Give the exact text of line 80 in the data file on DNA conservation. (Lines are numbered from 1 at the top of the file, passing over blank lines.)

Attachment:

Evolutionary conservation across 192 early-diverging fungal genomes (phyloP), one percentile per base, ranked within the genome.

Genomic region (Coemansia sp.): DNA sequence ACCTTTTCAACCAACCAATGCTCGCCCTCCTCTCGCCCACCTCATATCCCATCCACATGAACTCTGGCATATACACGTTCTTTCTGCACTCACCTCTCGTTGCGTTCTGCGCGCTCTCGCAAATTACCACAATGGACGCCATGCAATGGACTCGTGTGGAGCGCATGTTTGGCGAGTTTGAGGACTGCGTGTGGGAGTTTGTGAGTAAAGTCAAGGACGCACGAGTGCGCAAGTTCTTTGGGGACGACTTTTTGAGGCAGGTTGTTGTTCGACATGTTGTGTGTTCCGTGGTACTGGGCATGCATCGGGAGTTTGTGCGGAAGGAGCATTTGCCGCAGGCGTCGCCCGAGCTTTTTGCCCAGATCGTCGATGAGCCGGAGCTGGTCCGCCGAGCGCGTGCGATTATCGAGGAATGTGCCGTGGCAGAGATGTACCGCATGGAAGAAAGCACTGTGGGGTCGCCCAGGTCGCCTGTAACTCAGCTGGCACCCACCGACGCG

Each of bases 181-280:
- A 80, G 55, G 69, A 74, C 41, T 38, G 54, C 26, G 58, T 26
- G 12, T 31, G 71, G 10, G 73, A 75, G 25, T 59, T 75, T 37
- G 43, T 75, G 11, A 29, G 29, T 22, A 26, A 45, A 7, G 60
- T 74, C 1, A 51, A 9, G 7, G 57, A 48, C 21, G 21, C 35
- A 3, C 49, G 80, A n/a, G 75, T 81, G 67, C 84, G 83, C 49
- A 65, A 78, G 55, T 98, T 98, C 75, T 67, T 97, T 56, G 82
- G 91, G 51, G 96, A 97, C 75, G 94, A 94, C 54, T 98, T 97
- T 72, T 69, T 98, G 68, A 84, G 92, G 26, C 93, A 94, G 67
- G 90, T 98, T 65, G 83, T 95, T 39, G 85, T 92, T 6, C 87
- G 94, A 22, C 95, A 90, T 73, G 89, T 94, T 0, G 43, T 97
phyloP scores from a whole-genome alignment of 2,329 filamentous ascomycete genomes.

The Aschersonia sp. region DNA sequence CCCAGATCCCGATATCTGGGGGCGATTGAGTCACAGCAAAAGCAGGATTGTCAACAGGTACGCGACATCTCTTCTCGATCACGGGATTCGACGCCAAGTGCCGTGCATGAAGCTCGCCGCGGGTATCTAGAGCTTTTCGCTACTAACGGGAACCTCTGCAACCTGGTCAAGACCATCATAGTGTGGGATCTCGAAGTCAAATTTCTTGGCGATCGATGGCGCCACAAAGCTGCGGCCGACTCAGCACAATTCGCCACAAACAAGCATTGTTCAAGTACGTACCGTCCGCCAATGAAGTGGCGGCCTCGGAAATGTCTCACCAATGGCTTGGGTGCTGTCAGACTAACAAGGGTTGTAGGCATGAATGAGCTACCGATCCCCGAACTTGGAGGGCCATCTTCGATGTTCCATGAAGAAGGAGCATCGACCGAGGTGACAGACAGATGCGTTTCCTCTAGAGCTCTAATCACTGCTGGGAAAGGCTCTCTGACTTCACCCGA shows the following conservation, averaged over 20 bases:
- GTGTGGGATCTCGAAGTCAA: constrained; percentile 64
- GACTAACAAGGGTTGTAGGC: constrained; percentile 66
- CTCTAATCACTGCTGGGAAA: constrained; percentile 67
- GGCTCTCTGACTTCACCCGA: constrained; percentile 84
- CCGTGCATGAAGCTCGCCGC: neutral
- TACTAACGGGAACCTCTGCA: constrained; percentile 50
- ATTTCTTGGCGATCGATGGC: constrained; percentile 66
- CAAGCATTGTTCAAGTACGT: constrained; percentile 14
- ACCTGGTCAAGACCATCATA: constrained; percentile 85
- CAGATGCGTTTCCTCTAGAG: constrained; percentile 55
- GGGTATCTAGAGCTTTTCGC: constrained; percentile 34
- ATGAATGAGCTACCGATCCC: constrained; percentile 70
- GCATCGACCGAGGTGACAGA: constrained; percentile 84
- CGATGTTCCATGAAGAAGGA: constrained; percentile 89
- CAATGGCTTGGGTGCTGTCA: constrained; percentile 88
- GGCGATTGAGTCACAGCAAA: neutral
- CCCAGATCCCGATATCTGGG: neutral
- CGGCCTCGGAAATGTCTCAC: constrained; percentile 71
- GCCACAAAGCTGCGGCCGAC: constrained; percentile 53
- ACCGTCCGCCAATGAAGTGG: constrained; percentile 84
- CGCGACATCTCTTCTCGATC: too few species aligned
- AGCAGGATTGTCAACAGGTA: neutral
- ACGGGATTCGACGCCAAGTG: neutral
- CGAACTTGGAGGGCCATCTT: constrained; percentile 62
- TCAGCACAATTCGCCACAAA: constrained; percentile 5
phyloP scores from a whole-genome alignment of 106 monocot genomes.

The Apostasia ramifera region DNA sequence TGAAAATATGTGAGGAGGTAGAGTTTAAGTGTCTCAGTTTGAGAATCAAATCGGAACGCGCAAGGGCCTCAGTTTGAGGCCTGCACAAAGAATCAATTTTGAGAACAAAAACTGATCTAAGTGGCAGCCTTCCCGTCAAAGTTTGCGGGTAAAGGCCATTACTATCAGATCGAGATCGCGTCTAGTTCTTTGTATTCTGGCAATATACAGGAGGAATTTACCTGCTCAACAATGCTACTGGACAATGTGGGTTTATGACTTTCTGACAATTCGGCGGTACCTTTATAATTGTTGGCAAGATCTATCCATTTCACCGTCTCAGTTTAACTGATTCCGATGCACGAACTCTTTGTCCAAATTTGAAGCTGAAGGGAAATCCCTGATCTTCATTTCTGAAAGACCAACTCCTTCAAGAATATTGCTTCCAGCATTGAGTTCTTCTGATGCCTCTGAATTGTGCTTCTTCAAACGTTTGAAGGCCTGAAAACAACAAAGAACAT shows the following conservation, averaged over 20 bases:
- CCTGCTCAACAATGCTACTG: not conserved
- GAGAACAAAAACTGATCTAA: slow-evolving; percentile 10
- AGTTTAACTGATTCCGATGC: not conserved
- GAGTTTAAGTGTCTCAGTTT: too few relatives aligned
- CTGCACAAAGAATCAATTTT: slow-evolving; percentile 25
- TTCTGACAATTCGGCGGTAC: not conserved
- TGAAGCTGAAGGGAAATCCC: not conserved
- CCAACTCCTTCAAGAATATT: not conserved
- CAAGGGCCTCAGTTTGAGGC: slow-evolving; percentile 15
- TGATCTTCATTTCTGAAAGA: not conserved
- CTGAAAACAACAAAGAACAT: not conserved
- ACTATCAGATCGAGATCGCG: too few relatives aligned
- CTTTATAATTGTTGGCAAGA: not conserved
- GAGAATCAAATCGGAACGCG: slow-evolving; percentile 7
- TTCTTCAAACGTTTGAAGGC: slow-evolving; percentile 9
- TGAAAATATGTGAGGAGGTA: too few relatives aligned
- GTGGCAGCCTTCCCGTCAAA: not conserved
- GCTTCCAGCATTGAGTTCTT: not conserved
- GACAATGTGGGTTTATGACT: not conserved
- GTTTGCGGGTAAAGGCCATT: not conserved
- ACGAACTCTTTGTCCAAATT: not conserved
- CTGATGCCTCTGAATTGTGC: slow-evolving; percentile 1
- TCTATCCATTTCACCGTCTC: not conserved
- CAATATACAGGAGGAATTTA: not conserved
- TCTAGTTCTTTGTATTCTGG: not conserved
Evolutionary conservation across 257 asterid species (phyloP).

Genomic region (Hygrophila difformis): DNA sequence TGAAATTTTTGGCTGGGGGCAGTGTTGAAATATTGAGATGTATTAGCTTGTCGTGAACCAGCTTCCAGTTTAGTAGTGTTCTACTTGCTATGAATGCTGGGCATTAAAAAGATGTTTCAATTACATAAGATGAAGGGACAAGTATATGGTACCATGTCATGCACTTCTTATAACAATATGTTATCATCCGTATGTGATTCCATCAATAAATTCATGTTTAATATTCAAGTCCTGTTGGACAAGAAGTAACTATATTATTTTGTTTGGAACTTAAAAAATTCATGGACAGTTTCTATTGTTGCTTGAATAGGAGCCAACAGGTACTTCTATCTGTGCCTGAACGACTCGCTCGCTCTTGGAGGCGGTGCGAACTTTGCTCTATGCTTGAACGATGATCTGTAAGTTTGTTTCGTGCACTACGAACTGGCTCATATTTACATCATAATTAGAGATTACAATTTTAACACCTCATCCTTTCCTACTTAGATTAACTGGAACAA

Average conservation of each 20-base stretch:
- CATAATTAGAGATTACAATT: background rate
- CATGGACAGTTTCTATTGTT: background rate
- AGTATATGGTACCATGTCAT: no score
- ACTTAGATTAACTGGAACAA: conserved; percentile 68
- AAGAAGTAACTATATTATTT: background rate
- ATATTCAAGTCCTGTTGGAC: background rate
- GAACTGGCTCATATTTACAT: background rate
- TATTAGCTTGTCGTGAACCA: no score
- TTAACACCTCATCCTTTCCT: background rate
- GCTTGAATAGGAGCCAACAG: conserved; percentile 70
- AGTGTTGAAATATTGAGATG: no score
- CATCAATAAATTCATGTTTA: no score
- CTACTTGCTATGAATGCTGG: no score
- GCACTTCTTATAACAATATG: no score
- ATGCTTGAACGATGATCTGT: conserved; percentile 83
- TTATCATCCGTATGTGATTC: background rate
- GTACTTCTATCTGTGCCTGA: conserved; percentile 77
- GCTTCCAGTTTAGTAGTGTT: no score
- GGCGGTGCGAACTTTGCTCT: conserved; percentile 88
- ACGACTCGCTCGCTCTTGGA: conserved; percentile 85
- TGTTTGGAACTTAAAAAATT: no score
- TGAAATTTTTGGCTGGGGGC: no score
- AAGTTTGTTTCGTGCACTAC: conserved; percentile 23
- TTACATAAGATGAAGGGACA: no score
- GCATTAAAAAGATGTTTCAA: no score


- GCTTGAATAGGAGCCAACAG: conserved; percentile 70